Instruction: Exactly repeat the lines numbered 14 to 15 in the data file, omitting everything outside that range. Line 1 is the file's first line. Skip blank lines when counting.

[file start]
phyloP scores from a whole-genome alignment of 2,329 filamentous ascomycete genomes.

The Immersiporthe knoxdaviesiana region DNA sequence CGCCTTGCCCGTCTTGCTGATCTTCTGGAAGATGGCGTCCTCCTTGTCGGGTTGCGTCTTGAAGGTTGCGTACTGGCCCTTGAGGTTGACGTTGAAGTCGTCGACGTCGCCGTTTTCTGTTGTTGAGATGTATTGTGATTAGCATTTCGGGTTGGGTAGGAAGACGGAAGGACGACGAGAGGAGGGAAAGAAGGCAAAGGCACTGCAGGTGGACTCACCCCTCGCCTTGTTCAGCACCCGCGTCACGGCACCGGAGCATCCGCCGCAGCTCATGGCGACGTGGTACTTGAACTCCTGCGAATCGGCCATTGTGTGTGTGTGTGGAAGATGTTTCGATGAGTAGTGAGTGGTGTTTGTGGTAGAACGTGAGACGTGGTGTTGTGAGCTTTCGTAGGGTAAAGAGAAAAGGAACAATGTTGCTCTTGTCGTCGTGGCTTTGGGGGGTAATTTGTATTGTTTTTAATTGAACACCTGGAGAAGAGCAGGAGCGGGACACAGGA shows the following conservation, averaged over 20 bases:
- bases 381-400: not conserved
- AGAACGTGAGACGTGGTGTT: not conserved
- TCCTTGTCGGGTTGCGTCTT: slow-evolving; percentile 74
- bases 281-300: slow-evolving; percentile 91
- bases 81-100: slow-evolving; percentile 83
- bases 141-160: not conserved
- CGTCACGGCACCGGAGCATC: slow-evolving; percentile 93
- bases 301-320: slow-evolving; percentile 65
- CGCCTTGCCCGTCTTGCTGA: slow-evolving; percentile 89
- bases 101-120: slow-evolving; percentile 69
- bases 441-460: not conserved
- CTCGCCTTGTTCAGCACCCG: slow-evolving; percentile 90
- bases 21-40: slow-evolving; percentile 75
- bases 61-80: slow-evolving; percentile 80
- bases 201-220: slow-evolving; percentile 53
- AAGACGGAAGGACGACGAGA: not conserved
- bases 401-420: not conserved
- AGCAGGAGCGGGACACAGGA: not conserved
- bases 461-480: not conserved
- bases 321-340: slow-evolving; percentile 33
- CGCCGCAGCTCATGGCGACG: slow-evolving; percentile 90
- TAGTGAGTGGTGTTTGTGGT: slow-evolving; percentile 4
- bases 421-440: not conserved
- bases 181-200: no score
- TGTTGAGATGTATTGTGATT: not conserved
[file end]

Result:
- CTCGCCTTGTTCAGCACCCG: slow-evolving; percentile 90
- bases 21-40: slow-evolving; percentile 75